Burnelli RB-1

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Burnelli RB-1
Burnelli RB-1.jpg
Role Passenger aircraft
National origin United States of America
Manufacturer Burnelli
First flight 21 June 1921[1]
Number built 1[2]

The Burnelli RB-1 was a US twin engine biplane airliner prototype from 1920, incorporating a lifting body fuselage.

Design and development[edit]

The Burnelli RB-1, often known as the Remington-Burnelli Airliner, was an American passenger biplane from 1920, designed by Vincent Burnelli.[1][3] It incorporated Burnelli's lifting-body design. Following several more conventional designs during the WWI years, Burnelli came up with the idea of a lifting body: an airfoil-shaped fuselage that could be used to generate up to 50% of the lift, improving performance, due to reduced wing area and fuel consumption.

The RB-1's body contributed about 27% of the total lifting area and was designed to support about 15% of its weight. The fuselage was built around plywood frames and was clad in corrugated duralumin. The two pilots were situated in a pair of open cockpits, each with a mechanic seated by his side. Its pair of Liberty engines were immediately in front of these cockpits, largely buried in the leading edge of the body but accessible from the cockpits. The body width of 14 ft (4.27 m) placed the engines only 10 ft 4 in (3.15 m) apart, with about 1 in (25 mm) clearance between propeller tips. The cabin housed up to 30 passengers. At the fixed "trailing edge" of the fuselage small twin fins mounted above its sides carried balanced rudders and short, mid-fuselage mounted tailplanes carried balanced elevators.[1]

It was a single bay equal span biplane, with simple parallel interplane struts and without stagger. The wings were wooden structures, fabric covered. The ailerons carried on both upper and lower wings had prominent tip balances.[1]

The RB-1 flew for the first time on 21 June 1921 from Curtiss Field, Long Island, piloted by Bert Acosta[1] and William P. Sullivan.[citation needed] Its performance was considered acceptable. However, the first model produced was badly damaged while on the ground during a storm.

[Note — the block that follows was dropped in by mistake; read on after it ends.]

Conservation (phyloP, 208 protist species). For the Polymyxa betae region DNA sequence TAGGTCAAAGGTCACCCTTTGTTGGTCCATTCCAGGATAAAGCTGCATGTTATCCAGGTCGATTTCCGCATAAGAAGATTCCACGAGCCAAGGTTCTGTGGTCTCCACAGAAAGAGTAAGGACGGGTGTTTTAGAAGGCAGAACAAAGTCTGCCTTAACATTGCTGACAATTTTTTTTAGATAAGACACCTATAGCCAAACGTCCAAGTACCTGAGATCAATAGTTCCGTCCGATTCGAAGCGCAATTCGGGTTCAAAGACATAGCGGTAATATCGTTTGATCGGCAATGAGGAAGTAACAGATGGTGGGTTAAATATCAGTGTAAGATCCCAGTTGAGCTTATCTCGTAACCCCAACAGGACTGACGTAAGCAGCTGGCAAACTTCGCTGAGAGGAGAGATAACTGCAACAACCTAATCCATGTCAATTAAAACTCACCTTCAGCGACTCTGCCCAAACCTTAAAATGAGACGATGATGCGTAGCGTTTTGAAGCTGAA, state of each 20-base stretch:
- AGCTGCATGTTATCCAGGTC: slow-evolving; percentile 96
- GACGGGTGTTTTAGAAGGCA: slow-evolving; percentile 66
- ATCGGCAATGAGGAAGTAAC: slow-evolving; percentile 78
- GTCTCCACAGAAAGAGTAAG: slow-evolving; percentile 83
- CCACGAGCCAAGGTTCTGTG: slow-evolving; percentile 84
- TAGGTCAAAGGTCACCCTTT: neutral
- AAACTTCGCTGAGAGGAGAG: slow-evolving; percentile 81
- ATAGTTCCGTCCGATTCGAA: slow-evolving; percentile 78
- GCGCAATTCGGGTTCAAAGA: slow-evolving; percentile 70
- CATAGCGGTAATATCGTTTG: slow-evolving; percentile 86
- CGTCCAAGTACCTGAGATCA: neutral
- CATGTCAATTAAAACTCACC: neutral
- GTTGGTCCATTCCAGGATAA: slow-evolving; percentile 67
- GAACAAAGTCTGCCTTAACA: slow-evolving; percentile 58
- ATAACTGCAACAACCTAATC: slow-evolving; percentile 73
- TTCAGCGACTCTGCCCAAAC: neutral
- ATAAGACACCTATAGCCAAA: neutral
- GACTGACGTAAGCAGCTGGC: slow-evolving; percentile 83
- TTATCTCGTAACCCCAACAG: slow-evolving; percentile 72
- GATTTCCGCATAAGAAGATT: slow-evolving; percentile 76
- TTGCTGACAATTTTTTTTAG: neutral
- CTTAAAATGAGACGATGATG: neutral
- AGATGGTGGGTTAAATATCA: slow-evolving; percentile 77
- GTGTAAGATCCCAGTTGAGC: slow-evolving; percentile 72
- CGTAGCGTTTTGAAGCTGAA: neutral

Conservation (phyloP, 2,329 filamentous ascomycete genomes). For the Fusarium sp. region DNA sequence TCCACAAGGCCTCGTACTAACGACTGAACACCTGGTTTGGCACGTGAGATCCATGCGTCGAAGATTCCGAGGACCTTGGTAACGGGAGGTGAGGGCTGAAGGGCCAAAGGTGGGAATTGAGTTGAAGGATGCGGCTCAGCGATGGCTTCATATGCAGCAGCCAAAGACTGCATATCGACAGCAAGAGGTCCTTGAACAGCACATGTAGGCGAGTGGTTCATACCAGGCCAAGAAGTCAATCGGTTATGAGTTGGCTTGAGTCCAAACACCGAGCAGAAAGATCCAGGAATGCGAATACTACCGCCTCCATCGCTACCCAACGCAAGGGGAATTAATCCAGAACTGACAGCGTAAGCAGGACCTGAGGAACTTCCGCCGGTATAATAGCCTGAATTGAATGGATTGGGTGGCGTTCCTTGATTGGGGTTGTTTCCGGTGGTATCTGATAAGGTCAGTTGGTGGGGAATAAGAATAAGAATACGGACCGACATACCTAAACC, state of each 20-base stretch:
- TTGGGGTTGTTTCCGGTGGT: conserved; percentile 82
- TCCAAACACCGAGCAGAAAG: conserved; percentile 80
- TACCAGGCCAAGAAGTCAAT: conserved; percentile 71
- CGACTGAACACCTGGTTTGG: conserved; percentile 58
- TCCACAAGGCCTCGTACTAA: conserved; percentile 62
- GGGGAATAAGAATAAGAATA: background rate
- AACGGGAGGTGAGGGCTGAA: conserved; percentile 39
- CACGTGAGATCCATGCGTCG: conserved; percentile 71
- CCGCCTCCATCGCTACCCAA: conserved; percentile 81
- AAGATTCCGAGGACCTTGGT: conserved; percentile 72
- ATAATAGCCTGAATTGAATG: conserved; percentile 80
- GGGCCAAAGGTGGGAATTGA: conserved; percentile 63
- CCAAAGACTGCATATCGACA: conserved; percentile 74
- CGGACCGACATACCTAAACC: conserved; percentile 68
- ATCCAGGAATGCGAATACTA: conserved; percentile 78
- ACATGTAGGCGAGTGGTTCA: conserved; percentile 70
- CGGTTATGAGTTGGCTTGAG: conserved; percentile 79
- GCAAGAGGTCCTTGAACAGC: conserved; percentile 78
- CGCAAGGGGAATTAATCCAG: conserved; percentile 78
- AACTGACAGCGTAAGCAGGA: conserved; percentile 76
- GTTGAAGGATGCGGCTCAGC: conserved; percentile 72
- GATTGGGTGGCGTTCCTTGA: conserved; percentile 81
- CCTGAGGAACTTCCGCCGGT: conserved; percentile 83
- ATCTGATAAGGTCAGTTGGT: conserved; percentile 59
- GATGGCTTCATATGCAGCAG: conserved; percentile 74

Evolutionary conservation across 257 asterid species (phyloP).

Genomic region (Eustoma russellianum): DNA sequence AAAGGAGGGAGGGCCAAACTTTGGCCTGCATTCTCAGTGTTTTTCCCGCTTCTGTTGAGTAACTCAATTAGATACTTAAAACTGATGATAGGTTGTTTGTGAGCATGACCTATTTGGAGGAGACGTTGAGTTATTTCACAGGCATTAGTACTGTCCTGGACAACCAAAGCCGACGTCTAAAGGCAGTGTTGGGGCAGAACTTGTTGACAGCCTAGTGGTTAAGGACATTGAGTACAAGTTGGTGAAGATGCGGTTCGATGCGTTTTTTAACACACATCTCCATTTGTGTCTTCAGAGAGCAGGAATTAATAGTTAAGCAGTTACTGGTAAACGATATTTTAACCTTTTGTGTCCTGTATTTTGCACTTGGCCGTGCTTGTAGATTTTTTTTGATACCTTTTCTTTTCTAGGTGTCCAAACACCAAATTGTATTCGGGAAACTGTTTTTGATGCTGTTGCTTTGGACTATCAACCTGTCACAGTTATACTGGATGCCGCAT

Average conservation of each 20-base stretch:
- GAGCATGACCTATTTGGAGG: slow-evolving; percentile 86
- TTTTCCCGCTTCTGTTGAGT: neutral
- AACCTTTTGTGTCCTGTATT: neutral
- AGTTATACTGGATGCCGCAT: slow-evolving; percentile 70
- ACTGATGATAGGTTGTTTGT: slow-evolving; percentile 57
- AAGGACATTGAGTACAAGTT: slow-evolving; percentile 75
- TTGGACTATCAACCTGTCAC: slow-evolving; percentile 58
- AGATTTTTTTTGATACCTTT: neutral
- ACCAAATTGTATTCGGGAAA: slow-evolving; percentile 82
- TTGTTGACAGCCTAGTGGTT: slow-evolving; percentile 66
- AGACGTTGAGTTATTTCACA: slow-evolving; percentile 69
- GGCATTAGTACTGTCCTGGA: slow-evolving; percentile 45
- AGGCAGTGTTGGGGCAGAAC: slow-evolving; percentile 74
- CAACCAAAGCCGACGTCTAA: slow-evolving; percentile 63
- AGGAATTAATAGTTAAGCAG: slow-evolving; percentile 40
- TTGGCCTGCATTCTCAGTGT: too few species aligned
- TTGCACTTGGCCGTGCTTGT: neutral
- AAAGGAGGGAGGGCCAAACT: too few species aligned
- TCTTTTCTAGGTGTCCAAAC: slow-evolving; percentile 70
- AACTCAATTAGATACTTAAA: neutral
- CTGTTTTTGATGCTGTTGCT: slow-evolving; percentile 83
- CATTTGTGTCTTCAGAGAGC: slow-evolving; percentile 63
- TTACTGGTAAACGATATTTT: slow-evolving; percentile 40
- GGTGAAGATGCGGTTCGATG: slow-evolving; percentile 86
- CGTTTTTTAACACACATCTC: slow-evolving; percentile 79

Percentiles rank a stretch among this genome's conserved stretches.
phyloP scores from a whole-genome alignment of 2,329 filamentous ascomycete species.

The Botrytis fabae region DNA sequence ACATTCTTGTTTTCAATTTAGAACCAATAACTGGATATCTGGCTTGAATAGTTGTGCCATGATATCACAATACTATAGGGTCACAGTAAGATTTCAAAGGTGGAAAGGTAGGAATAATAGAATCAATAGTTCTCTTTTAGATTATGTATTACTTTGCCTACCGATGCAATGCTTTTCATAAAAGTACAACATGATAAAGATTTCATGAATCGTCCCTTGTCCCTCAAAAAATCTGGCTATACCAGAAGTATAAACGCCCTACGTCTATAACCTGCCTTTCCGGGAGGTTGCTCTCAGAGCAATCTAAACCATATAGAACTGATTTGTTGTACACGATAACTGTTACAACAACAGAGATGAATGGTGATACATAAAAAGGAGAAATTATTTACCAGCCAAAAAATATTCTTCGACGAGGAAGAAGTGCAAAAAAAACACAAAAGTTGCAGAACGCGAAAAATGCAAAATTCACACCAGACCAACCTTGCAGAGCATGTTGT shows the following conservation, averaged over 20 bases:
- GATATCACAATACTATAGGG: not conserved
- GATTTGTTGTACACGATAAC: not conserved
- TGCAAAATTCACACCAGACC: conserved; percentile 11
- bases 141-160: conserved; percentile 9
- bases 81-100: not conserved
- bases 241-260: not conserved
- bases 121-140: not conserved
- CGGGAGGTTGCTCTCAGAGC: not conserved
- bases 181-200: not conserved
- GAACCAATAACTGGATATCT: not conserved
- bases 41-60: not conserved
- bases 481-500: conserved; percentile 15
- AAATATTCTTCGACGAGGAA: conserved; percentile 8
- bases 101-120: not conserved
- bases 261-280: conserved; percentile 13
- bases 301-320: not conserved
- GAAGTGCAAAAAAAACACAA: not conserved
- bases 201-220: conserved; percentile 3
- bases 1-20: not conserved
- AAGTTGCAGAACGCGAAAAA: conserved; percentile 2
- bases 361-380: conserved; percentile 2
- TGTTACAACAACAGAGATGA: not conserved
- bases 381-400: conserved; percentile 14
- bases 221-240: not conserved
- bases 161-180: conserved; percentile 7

Burnelli RB-2[edit]

Burnelli RB-2
Burnelli RB-2 Aero Digest September 1927.jpg
Role Biplane freighter
National origin United States
Manufacturer Burnelli
Designer Vincent Burnelli
First flight 1924
Number built 1
Developed from Burnelli RB-1

The Burnelli RB-2 was a 1920s American twin-engined biplane freighter or airliner, designed by Vincent Burnelli with a lifting body fuselage. At the time it was the world's largest commercial freighter. It was the first aircraft to carry a motor car inside its fuselage.

Design and development[edit]

The RB-2 was based on the earlier RB-1 airliner, it had improved control surfaces and was powered by two 650 hp Galloway Atlantic piston engines.[4] It had a corrugated metal construction with a dural skin giving it an empty weight of 5 tons.[4] The passenger cabin could be fitted with 25 seats or used for freight.[4]

In 1925 the aircraft was used by the Hudson Motor Car Company as a flying showroom for the Essex automobile.[5]


Remington-Burnelli Airliner 3-view drawing from Les Ailes December 15,1921

Data from Flight 1921[1]

General characteristics

  • Crew: 2 pilots and 2 mechanics
  • Capacity: 30 passengers
  • Length: 41 ft 2 in (12.55 m)
  • Upper wingspan: 74 ft 0 in (22.56 m)
  • Lower wingspan: 74 ft 0 in (22.56 m)
  • Height: 18 ft 0 in (5.49 m)
  • Wing area: 1,827 sq ft (169.7 m2) total, including 735 sq ft (68.3 m²) upper wing, 588 sq ft (54.6 m²) lower wing and 504 sq ft (46.8 m²) fuselage
  • Airfoil: M-2
  • Empty weight: 8,137 lb (3,691 kg)
  • Gross weight: 14,637 lb (6,639 kg)
  • Powerplant: 2 × Liberty XII V-12 liquid cooled, 400 hp (300 kW) each
  • Propellers: 2-bladed, 5 ft 1.5 in (1.562 m) diameter


  • Maximum speed: 110 mph (180 km/h, 96 kn)
  • Cruise speed: 96 mph (154 km/h, 83 kn)
  • Endurance: 8 hr
  • Service ceiling: 14,000 ft (4,300 m)
  • Rate of climb: 900 ft/min (4.6 m/s)


  1. ^ a b c d e f Flight, 1921
  2. ^ AeroFiles
  3. ^ Taylor 1989, p.225
  4. ^ a b c "AeroFiles - Burnelli aircraft". www.aerofiles.com. 13 October 2008. Retrieved 6 April 2014.
  5. ^ David Noland (1 November 1989). "The Burnelli Controversy". Air & Space Magazine.